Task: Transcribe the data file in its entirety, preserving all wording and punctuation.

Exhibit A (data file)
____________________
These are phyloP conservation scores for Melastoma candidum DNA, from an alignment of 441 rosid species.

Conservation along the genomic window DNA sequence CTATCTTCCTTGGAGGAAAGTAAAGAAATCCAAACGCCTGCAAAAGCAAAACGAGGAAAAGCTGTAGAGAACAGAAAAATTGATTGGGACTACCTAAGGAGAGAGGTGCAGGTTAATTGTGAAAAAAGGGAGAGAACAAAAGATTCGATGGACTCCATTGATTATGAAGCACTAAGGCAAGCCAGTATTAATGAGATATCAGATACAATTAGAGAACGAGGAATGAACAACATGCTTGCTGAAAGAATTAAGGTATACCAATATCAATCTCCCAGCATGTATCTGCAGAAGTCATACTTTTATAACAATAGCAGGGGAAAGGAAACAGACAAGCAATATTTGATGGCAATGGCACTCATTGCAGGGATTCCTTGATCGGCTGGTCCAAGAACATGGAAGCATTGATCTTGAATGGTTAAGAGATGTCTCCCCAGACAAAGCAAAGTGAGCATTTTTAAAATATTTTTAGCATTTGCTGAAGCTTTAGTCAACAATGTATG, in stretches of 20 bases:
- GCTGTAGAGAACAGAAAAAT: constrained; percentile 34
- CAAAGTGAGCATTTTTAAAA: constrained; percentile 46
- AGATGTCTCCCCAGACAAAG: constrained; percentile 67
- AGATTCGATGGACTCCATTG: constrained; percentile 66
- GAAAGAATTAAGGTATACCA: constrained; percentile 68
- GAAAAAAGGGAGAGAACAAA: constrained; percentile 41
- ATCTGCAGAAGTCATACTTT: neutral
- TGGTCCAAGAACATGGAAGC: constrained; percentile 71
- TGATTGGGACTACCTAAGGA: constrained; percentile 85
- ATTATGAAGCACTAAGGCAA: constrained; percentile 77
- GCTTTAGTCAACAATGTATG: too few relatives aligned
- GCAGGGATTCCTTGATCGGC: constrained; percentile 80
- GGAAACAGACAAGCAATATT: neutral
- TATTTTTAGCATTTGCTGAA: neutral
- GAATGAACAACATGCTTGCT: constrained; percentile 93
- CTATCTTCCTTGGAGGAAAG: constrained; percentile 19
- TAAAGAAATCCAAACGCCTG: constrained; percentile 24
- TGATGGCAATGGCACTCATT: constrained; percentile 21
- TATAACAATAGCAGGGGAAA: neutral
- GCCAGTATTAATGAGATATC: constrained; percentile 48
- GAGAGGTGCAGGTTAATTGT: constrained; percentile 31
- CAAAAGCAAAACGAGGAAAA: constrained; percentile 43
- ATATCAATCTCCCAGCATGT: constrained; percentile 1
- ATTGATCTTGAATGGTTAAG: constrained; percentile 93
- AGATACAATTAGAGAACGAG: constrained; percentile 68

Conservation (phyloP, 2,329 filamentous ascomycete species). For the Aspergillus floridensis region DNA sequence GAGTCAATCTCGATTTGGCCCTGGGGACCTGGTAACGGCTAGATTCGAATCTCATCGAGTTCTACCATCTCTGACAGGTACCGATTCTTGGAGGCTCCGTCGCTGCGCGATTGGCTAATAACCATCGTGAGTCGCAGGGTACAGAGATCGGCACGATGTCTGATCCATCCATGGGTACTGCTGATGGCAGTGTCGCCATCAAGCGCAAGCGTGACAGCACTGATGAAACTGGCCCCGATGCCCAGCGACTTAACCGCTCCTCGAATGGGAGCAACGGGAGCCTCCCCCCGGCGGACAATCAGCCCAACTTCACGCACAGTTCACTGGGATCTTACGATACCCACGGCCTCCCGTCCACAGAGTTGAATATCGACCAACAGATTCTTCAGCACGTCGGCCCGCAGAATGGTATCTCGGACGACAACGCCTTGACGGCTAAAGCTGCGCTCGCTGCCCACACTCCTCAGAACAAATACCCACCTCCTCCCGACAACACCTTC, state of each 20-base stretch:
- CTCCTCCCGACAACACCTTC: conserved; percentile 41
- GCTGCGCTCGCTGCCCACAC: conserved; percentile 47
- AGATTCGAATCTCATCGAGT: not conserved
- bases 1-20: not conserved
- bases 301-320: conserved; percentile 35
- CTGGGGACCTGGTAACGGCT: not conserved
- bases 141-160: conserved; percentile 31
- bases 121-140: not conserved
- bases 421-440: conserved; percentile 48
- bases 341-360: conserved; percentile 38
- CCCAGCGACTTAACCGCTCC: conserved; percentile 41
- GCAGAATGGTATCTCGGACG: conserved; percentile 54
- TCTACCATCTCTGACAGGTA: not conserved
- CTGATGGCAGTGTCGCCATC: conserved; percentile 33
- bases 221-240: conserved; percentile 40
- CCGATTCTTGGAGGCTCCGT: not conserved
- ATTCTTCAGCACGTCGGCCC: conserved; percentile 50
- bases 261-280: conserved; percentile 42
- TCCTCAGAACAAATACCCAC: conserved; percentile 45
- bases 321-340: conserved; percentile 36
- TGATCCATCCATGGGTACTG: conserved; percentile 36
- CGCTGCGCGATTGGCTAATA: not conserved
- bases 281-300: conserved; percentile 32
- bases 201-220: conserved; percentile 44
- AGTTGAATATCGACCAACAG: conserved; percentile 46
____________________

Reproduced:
These are phyloP conservation scores for Melastoma candidum DNA, from an alignment of 441 rosid species.

Conservation along the genomic window DNA sequence CTATCTTCCTTGGAGGAAAGTAAAGAAATCCAAACGCCTGCAAAAGCAAAACGAGGAAAAGCTGTAGAGAACAGAAAAATTGATTGGGACTACCTAAGGAGAGAGGTGCAGGTTAATTGTGAAAAAAGGGAGAGAACAAAAGATTCGATGGACTCCATTGATTATGAAGCACTAAGGCAAGCCAGTATTAATGAGATATCAGATACAATTAGAGAACGAGGAATGAACAACATGCTTGCTGAAAGAATTAAGGTATACCAATATCAATCTCCCAGCATGTATCTGCAGAAGTCATACTTTTATAACAATAGCAGGGGAAAGGAAACAGACAAGCAATATTTGATGGCAATGGCACTCATTGCAGGGATTCCTTGATCGGCTGGTCCAAGAACATGGAAGCATTGATCTTGAATGGTTAAGAGATGTCTCCCCAGACAAAGCAAAGTGAGCATTTTTAAAATATTTTTAGCATTTGCTGAAGCTTTAGTCAACAATGTATG, in stretches of 20 bases:
- GCTGTAGAGAACAGAAAAAT: constrained; percentile 34
- CAAAGTGAGCATTTTTAAAA: constrained; percentile 46
- AGATGTCTCCCCAGACAAAG: constrained; percentile 67
- AGATTCGATGGACTCCATTG: constrained; percentile 66
- GAAAGAATTAAGGTATACCA: constrained; percentile 68
- GAAAAAAGGGAGAGAACAAA: constrained; percentile 41
- ATCTGCAGAAGTCATACTTT: neutral
- TGGTCCAAGAACATGGAAGC: constrained; percentile 71
- TGATTGGGACTACCTAAGGA: constrained; percentile 85
- ATTATGAAGCACTAAGGCAA: constrained; percentile 77
- GCTTTAGTCAACAATGTATG: too few relatives aligned
- GCAGGGATTCCTTGATCGGC: constrained; percentile 80
- GGAAACAGACAAGCAATATT: neutral
- TATTTTTAGCATTTGCTGAA: neutral
- GAATGAACAACATGCTTGCT: constrained; percentile 93
- CTATCTTCCTTGGAGGAAAG: constrained; percentile 19
- TAAAGAAATCCAAACGCCTG: constrained; percentile 24
- TGATGGCAATGGCACTCATT: constrained; percentile 21
- TATAACAATAGCAGGGGAAA: neutral
- GCCAGTATTAATGAGATATC: constrained; percentile 48
- GAGAGGTGCAGGTTAATTGT: constrained; percentile 31
- CAAAAGCAAAACGAGGAAAA: constrained; percentile 43
- ATATCAATCTCCCAGCATGT: constrained; percentile 1
- ATTGATCTTGAATGGTTAAG: constrained; percentile 93
- AGATACAATTAGAGAACGAG: constrained; percentile 68

Conservation (phyloP, 2,329 filamentous ascomycete species). For the Aspergillus floridensis region DNA sequence GAGTCAATCTCGATTTGGCCCTGGGGACCTGGTAACGGCTAGATTCGAATCTCATCGAGTTCTACCATCTCTGACAGGTACCGATTCTTGGAGGCTCCGTCGCTGCGCGATTGGCTAATAACCATCGTGAGTCGCAGGGTACAGAGATCGGCACGATGTCTGATCCATCCATGGGTACTGCTGATGGCAGTGTCGCCATCAAGCGCAAGCGTGACAGCACTGATGAAACTGGCCCCGATGCCCAGCGACTTAACCGCTCCTCGAATGGGAGCAACGGGAGCCTCCCCCCGGCGGACAATCAGCCCAACTTCACGCACAGTTCACTGGGATCTTACGATACCCACGGCCTCCCGTCCACAGAGTTGAATATCGACCAACAGATTCTTCAGCACGTCGGCCCGCAGAATGGTATCTCGGACGACAACGCCTTGACGGCTAAAGCTGCGCTCGCTGCCCACACTCCTCAGAACAAATACCCACCTCCTCCCGACAACACCTTC, state of each 20-base stretch:
- CTCCTCCCGACAACACCTTC: conserved; percentile 41
- GCTGCGCTCGCTGCCCACAC: conserved; percentile 47
- AGATTCGAATCTCATCGAGT: not conserved
- bases 1-20: not conserved
- bases 301-320: conserved; percentile 35
- CTGGGGACCTGGTAACGGCT: not conserved
- bases 141-160: conserved; percentile 31
- bases 121-140: not conserved
- bases 421-440: conserved; percentile 48
- bases 341-360: conserved; percentile 38
- CCCAGCGACTTAACCGCTCC: conserved; percentile 41
- GCAGAATGGTATCTCGGACG: conserved; percentile 54
- TCTACCATCTCTGACAGGTA: not conserved
- CTGATGGCAGTGTCGCCATC: conserved; percentile 33
- bases 221-240: conserved; percentile 40
- CCGATTCTTGGAGGCTCCGT: not conserved
- ATTCTTCAGCACGTCGGCCC: conserved; percentile 50
- bases 261-280: conserved; percentile 42
- TCCTCAGAACAAATACCCAC: conserved; percentile 45
- bases 321-340: conserved; percentile 36
- TGATCCATCCATGGGTACTG: conserved; percentile 36
- CGCTGCGCGATTGGCTAATA: not conserved
- bases 281-300: conserved; percentile 32
- bases 201-220: conserved; percentile 44
- AGTTGAATATCGACCAACAG: conserved; percentile 46